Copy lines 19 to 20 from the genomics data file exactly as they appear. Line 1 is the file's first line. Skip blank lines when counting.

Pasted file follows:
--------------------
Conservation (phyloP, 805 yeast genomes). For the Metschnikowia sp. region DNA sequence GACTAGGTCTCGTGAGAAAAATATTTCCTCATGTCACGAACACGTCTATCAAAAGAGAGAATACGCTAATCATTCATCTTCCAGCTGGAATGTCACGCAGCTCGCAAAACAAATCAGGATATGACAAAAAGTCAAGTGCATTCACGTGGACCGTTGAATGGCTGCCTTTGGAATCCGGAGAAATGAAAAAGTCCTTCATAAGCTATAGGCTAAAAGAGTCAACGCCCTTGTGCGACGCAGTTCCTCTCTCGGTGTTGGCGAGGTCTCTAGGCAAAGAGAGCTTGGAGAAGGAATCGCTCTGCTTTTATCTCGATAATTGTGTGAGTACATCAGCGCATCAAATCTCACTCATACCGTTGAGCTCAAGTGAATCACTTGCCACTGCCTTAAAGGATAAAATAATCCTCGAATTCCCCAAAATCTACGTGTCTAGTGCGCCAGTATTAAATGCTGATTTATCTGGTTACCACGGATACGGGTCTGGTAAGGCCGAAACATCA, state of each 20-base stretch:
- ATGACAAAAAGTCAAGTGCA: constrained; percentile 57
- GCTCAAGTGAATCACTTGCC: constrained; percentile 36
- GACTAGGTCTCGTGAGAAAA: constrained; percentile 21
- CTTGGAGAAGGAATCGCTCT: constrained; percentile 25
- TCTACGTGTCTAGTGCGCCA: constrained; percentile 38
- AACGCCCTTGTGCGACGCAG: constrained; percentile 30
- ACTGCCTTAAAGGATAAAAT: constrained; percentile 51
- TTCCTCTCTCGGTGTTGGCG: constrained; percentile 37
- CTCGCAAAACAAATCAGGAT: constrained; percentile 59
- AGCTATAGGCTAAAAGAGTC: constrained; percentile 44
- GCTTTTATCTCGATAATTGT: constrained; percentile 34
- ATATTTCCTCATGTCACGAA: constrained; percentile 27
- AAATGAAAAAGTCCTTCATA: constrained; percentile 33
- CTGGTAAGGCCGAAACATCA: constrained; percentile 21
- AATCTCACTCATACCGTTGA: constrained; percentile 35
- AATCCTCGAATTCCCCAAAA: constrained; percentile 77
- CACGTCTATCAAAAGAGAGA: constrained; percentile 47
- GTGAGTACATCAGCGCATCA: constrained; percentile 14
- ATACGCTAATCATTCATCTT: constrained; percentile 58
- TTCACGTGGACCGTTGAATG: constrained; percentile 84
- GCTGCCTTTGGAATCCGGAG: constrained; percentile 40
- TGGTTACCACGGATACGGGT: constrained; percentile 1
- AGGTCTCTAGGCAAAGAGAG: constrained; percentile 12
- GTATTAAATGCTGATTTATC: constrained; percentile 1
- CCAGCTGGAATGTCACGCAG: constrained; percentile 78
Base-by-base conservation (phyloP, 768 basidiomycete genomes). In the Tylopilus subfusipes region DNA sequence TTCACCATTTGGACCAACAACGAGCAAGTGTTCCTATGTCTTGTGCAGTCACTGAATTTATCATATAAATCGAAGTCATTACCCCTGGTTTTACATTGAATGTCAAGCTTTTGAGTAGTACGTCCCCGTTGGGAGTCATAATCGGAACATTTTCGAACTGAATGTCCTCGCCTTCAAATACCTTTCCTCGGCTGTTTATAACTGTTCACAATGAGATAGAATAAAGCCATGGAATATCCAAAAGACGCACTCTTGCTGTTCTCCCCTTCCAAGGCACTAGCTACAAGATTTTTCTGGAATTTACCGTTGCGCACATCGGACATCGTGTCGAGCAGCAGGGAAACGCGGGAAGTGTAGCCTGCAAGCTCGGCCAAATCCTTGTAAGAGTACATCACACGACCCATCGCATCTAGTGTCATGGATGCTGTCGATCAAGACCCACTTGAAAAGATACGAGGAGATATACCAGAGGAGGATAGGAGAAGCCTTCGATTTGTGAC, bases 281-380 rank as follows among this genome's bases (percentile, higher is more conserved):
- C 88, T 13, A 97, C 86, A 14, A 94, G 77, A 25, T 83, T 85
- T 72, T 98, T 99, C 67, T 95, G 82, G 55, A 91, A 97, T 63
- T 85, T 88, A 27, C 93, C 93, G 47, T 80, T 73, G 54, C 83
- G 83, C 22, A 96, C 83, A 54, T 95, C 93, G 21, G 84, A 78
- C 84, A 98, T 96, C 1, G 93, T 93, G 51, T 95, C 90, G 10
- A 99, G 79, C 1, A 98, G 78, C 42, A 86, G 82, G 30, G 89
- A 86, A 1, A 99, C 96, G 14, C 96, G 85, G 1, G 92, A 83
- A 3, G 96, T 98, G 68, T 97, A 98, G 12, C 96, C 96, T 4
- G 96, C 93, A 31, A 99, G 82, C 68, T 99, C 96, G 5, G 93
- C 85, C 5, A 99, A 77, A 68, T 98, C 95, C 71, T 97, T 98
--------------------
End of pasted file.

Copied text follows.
- GTGAGTACATCAGCGCATCA: constrained; percentile 14
- ATACGCTAATCATTCATCTT: constrained; percentile 58